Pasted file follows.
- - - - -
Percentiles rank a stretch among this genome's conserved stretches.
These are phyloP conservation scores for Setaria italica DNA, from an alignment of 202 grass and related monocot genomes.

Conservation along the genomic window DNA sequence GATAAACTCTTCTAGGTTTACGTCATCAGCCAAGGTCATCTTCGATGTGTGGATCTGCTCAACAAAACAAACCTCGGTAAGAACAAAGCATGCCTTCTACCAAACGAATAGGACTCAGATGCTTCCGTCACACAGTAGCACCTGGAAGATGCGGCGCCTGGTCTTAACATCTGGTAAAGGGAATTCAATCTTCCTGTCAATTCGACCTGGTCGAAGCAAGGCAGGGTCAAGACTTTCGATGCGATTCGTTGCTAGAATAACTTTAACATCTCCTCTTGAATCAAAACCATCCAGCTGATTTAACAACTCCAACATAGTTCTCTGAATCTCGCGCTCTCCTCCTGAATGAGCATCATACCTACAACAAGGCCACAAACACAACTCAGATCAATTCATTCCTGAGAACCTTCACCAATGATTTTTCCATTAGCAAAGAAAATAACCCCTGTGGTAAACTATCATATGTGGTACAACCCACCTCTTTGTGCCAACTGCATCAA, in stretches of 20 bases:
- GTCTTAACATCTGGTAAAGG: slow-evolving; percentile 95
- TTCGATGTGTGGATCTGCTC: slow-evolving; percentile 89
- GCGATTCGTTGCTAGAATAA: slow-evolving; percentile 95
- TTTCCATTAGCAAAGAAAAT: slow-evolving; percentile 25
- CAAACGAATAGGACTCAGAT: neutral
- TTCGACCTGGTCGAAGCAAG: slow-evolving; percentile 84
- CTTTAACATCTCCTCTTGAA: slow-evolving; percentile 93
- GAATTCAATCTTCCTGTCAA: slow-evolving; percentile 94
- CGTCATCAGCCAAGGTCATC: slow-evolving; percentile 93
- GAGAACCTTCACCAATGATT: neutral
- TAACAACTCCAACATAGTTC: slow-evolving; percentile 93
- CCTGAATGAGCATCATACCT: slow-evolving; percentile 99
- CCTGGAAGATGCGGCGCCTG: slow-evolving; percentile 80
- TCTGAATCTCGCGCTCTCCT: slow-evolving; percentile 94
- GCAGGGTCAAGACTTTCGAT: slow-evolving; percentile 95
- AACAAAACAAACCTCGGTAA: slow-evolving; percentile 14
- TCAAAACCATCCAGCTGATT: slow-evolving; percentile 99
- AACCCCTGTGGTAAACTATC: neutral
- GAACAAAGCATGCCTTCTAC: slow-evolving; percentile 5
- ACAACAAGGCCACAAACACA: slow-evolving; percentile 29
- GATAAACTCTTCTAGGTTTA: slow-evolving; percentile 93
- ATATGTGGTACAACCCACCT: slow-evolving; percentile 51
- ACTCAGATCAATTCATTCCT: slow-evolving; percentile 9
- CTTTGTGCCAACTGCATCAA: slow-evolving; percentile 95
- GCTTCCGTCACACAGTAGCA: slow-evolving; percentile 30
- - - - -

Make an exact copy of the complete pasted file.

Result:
Percentiles rank a stretch among this genome's conserved stretches.
These are phyloP conservation scores for Setaria italica DNA, from an alignment of 202 grass and related monocot genomes.

Conservation along the genomic window DNA sequence GATAAACTCTTCTAGGTTTACGTCATCAGCCAAGGTCATCTTCGATGTGTGGATCTGCTCAACAAAACAAACCTCGGTAAGAACAAAGCATGCCTTCTACCAAACGAATAGGACTCAGATGCTTCCGTCACACAGTAGCACCTGGAAGATGCGGCGCCTGGTCTTAACATCTGGTAAAGGGAATTCAATCTTCCTGTCAATTCGACCTGGTCGAAGCAAGGCAGGGTCAAGACTTTCGATGCGATTCGTTGCTAGAATAACTTTAACATCTCCTCTTGAATCAAAACCATCCAGCTGATTTAACAACTCCAACATAGTTCTCTGAATCTCGCGCTCTCCTCCTGAATGAGCATCATACCTACAACAAGGCCACAAACACAACTCAGATCAATTCATTCCTGAGAACCTTCACCAATGATTTTTCCATTAGCAAAGAAAATAACCCCTGTGGTAAACTATCATATGTGGTACAACCCACCTCTTTGTGCCAACTGCATCAA, in stretches of 20 bases:
- GTCTTAACATCTGGTAAAGG: slow-evolving; percentile 95
- TTCGATGTGTGGATCTGCTC: slow-evolving; percentile 89
- GCGATTCGTTGCTAGAATAA: slow-evolving; percentile 95
- TTTCCATTAGCAAAGAAAAT: slow-evolving; percentile 25
- CAAACGAATAGGACTCAGAT: neutral
- TTCGACCTGGTCGAAGCAAG: slow-evolving; percentile 84
- CTTTAACATCTCCTCTTGAA: slow-evolving; percentile 93
- GAATTCAATCTTCCTGTCAA: slow-evolving; percentile 94
- CGTCATCAGCCAAGGTCATC: slow-evolving; percentile 93
- GAGAACCTTCACCAATGATT: neutral
- TAACAACTCCAACATAGTTC: slow-evolving; percentile 93
- CCTGAATGAGCATCATACCT: slow-evolving; percentile 99
- CCTGGAAGATGCGGCGCCTG: slow-evolving; percentile 80
- TCTGAATCTCGCGCTCTCCT: slow-evolving; percentile 94
- GCAGGGTCAAGACTTTCGAT: slow-evolving; percentile 95
- AACAAAACAAACCTCGGTAA: slow-evolving; percentile 14
- TCAAAACCATCCAGCTGATT: slow-evolving; percentile 99
- AACCCCTGTGGTAAACTATC: neutral
- GAACAAAGCATGCCTTCTAC: slow-evolving; percentile 5
- ACAACAAGGCCACAAACACA: slow-evolving; percentile 29
- GATAAACTCTTCTAGGTTTA: slow-evolving; percentile 93
- ATATGTGGTACAACCCACCT: slow-evolving; percentile 51
- ACTCAGATCAATTCATTCCT: slow-evolving; percentile 9
- CTTTGTGCCAACTGCATCAA: slow-evolving; percentile 95
- GCTTCCGTCACACAGTAGCA: slow-evolving; percentile 30